Sighs get their start in one group of neurons, but instructions from various areas of the brain depend on the reason, research with mice finds.
Humans and other mammals sigh automatically once every few moments to maintain proper lung function. This so-called basal sighing is part of the normal breathing process and happens automatically, without us having to think about it. But beyond serving an essential physiological purpose, sighs also occur as behavioral responses to emotions ranging from stress and annoyance to relief.
“We want to understand how all of these diverse inputs, both emotional and physiological, lead to the same behavioral output,” says Peng Li, a physiologist and assistant professor at the University of Michigan Life Sciences Institute.
Understanding the brain’s control of emotions is a central goal of neurobiology and psychiatry, but it is difficult due to the challenges in teasing out emotional brain states and their complex outputs.
Because sighs offer a simple, measurable output from the brain, Li and his colleagues use them to learn more about how neural circuits communicate to regulate behavioral responses. They investigate how distinct neural circuits enable the brain to control sighing and breathing in different contexts, by studying the circuits in mice—which also exhibit both basal and emotional sighing and have brains that are architecturally similar to those of humans.
Previously, Li and colleagues identified the neurons and pathways that regulate basal sighing. In this newest study, the researchers traced up from these so-called NMB-neurons (short for neurons expressing Neuromedin B) to see what signals they were receiving when mice were under stress and found a dozen forebrain regions that send direct inputs to the sigh-control center.
When the mice were confined to a small space, inducing a claustrophobic-like state, their sighing rate increased by two to three times. Using genetic tools, the researchers identified another type of neurons in one of the forebrain regions, called hypocretin-expressing (HCRT) neurons, that were firing under stress and sending signals to the NMB-neurons. The researchers then artificially activated the HCRT-neurons, without confining the mice, and saw the same change in sighing rate.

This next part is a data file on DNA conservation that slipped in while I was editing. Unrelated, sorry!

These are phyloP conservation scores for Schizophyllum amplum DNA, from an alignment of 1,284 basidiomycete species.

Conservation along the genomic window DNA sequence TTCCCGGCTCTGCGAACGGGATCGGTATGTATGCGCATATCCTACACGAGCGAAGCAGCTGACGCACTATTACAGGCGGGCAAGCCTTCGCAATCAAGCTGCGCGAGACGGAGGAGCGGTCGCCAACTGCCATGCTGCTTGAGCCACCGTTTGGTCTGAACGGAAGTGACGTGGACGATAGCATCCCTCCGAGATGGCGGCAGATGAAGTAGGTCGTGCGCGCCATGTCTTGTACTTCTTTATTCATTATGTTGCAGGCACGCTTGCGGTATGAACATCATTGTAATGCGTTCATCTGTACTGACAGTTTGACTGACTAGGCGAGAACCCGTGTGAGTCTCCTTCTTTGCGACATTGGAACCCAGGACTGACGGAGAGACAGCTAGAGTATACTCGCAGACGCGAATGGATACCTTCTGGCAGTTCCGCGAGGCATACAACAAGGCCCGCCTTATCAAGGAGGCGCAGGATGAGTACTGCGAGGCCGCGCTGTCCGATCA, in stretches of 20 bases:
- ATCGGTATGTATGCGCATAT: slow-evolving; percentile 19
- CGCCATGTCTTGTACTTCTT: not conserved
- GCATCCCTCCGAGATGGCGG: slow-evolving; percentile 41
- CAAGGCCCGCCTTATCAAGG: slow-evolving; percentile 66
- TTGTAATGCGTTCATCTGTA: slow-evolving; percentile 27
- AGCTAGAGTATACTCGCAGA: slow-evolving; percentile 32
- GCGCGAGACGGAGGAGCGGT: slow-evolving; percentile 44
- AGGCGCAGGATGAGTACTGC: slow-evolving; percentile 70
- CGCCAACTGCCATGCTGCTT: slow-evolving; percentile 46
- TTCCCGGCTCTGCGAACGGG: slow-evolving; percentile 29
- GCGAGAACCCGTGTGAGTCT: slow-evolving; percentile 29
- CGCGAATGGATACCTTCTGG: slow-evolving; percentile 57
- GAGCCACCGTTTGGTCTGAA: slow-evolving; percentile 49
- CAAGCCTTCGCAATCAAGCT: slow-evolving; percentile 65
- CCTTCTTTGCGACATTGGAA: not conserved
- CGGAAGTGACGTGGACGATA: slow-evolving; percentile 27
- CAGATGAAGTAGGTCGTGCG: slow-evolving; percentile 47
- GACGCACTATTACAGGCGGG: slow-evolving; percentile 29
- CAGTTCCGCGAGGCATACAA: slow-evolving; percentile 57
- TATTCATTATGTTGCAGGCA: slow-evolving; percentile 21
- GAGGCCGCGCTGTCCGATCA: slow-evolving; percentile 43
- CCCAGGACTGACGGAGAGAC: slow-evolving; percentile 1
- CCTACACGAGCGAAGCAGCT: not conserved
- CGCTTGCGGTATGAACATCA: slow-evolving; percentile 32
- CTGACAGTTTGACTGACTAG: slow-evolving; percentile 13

When the researchers silenced the NMB-neurons, both basal sighing and stress-induced sighing drastically decreased in the mice. When they silenced only the HCRT-neurons, however, only the stress-induced sighing decreased while basal sighing was unaffected.
The researchers found that HCRT-neurons also were responsible for an increased breathing rate when the mice were under confinement stress. Since NMB-neurons only control sighing, and not regular breathing, this finding indicates that the HCRT-neurons are sending signals to other parts of the brain simultaneously to activate different stress-induced behaviors.
“So we’ve found the circuit that regulates all types of sighing, but activates sighs for different reasons using input signals from different parts of the brain. And we found another group of neurons that induces sighing in response to this claustrophobic stress, but also regulates other claustrophobia-related outputs,” says Li, who is also an assistant professor at the University of Michigan School of Dentistry and Medical School.
“These findings give us clues about how the brain is wired to control various behavioral and physiological responses to emotions.”
The findings will appear in Cell Reports.
Support for the research came from the Howard Hughes Medical Institute, the University of Michigan, the Walter V. and Idun Berry Foundation, and the Francis Family Foundation. Coauthors are from Stanford University and the Howard Hughes Medical Institute.
The work performed for this study was approved by the U-M Institutional Animal Care & Use Committee and the Stanford University Administrative Panel on Laboratory Animal Care.
Source: University of Michigan